“Although The Futility of Law and Development is primarily a historical work, its contemporary significance is clear. It is a crucial time to reflect on the rocky record of America’s engagement with China’s legal system. U.S.-China relations stand at a critical juncture with simultaneous substantial interdependence and palpable tension. Members of the U.S. government, nongovernmental organizations, and academia whose work involves China’s legal system would be wise to take pause and put The Futility of Law and Development on their bedside tables.” —  Mary K. Lewis, Seton Hall University, China Review International

 

 

HLS students: You’re invited to Love Your Library Fest on September 22

HLS Students: we invite you to join us for the 13th annual Love Your Library Fest on Friday, September 22 from 2 to 5pm to learn more about your new library!

At Library Fest you will:

  • Learn about library services that students love
  • Get the scoop on how our Library Innovation Lab is making the law more accessible
  • Tell us how to improve our website
  • See unique items from our Historical & Special Collections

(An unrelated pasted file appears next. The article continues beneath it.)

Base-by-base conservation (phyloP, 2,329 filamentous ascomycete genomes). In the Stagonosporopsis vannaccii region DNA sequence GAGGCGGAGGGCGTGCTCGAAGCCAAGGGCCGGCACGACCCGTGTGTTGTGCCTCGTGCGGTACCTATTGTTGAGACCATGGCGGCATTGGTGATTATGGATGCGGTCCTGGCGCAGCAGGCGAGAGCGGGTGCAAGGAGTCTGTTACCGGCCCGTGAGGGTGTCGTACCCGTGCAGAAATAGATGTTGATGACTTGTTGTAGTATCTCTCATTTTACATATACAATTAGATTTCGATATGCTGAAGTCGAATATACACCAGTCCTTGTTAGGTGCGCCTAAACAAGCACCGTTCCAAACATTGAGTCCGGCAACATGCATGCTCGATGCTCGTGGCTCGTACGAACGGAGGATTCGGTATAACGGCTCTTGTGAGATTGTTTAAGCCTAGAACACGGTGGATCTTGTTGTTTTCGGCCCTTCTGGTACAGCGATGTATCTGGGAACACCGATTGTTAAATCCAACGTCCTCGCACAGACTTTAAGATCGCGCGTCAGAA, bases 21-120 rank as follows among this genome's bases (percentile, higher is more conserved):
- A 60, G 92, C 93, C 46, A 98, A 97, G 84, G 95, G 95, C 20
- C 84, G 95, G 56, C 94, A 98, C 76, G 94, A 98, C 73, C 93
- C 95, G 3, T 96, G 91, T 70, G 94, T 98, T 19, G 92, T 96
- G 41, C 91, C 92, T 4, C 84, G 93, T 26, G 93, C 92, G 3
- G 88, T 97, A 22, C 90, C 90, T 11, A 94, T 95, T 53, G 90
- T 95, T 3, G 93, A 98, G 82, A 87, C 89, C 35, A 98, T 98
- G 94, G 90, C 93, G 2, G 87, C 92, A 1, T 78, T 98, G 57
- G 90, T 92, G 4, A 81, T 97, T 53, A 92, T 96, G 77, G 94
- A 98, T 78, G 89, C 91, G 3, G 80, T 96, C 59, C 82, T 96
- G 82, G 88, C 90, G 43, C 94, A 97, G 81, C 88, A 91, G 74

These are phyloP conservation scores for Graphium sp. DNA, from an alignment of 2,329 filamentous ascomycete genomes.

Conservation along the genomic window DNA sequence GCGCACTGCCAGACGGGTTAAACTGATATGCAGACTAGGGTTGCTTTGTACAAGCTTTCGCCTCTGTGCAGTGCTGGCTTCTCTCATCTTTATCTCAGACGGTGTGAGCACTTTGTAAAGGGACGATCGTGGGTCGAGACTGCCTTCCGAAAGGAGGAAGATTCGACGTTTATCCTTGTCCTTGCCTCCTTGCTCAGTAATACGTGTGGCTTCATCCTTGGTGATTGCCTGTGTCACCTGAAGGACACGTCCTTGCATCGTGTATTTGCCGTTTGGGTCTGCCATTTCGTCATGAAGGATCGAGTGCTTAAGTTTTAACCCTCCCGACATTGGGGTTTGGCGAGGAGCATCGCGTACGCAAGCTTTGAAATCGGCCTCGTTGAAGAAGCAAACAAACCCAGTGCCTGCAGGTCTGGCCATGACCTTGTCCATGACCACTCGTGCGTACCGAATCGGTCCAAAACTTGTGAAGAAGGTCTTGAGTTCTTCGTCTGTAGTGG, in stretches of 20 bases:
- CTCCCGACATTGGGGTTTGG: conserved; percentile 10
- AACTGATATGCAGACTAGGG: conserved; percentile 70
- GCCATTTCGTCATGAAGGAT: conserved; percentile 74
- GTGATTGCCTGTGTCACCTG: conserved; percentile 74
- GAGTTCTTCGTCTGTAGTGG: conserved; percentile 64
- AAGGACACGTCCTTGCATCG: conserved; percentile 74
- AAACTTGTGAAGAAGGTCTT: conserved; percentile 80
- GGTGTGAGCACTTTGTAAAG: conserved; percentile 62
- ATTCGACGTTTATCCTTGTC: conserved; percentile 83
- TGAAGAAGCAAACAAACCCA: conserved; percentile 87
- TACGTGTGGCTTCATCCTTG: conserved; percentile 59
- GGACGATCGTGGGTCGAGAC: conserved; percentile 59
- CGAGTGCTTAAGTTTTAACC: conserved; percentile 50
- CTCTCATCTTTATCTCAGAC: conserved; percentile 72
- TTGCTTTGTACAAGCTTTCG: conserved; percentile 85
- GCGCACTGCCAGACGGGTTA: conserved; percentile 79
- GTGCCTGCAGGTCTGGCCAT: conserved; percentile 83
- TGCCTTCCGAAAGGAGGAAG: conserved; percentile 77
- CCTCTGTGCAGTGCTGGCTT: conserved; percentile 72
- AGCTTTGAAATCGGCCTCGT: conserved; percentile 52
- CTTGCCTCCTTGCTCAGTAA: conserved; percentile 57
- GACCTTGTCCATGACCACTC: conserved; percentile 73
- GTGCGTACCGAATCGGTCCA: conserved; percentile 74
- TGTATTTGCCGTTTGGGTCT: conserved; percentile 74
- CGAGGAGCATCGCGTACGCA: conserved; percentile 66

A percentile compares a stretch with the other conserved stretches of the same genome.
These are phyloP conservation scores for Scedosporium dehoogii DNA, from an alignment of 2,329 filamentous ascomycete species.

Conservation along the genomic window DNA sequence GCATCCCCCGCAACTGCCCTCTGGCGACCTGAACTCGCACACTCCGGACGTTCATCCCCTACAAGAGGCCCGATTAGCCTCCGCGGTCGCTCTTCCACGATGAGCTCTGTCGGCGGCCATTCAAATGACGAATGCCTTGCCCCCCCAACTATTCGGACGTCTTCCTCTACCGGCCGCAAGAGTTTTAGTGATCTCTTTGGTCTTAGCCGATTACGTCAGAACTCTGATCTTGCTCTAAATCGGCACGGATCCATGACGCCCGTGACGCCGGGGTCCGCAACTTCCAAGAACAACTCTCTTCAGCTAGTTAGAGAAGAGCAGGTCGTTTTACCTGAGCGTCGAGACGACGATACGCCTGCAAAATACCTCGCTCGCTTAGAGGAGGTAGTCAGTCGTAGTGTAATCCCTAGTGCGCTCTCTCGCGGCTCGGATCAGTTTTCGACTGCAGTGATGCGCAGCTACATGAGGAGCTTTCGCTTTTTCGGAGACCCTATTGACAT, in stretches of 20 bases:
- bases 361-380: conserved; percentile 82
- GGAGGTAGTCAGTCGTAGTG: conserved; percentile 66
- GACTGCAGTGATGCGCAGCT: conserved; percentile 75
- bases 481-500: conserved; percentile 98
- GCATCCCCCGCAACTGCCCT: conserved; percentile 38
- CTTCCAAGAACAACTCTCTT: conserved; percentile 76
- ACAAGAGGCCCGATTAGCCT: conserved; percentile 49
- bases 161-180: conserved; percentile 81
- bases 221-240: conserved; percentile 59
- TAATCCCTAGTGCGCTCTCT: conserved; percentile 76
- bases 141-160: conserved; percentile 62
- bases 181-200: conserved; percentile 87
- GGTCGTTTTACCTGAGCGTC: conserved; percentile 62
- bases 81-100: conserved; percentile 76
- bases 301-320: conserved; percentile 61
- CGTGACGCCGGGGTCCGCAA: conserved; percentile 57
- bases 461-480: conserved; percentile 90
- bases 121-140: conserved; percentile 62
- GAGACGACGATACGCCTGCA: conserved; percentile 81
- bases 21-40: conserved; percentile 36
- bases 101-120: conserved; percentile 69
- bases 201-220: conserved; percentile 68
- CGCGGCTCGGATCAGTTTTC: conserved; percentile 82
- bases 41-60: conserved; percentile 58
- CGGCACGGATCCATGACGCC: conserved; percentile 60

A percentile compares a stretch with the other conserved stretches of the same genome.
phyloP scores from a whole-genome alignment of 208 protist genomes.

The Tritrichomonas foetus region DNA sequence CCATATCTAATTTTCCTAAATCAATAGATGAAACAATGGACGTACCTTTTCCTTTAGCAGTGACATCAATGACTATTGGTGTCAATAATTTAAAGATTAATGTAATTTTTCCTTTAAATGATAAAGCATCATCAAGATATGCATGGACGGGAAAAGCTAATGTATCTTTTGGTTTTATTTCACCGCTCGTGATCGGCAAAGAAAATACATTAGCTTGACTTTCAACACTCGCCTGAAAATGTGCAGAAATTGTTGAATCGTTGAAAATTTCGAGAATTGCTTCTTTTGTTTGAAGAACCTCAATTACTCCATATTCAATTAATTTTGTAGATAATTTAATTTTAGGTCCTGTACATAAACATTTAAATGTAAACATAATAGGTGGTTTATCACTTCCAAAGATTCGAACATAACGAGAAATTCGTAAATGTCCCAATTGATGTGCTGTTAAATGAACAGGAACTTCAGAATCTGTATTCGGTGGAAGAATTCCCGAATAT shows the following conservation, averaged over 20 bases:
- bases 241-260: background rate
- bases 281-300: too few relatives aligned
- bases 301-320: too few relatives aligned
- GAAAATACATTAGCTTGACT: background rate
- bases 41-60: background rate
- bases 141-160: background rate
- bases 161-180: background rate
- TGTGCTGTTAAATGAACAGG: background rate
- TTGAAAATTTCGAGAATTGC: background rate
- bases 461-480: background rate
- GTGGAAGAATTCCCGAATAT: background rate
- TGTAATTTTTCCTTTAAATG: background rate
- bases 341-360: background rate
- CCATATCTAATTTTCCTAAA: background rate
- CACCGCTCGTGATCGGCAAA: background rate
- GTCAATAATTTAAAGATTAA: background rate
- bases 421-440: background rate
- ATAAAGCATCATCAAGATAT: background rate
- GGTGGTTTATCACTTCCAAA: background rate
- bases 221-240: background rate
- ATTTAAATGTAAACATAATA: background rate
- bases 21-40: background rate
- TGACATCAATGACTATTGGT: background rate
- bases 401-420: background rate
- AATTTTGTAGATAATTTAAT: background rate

• Meet our legal information vendors and staff from other Harvard libraries

Library Fest Heart by Alethea Jones

Art by Alethea Jones

Visit three or more stations to get a free movie ticket (HLS students only; one ticket per student) and for each station you visit, get an entry into our raffle for a Taste of New England gift basket (two each for JD and LLM/SJD students)–with a bonus raffle entry if you visit all stations!

In addition to the grand prizes, there will be candy, treats, and some fun HLSL swag!

Mark your calendars and we’ll see you there!

Book Talk: The Indian Legal Profession in the Age of Globalization, Thur. Sept. 28, at noon

The Harvard Law School Library staff invite you to attend a book talk and discussion in celebration of The Indian Legal Profession in the Age of Globalization: The Rise of the Corporate Legal Sector and its Impact on Lawyers and Society (Cambridge Univ. Press, May, 2017) edited by David B. Wilkins, Vikramaditya S. Khanna, and David M. Trubek. Copies of The Indian Legal Profession in the Age of Globalization will be available for sale and Professors Wilkins and Khanna will be available for signing books at the end of the talk.  This talk is co-sponsored with the Harvard Law School Center on the Legal Profession and the Harvard University South Asia Institute.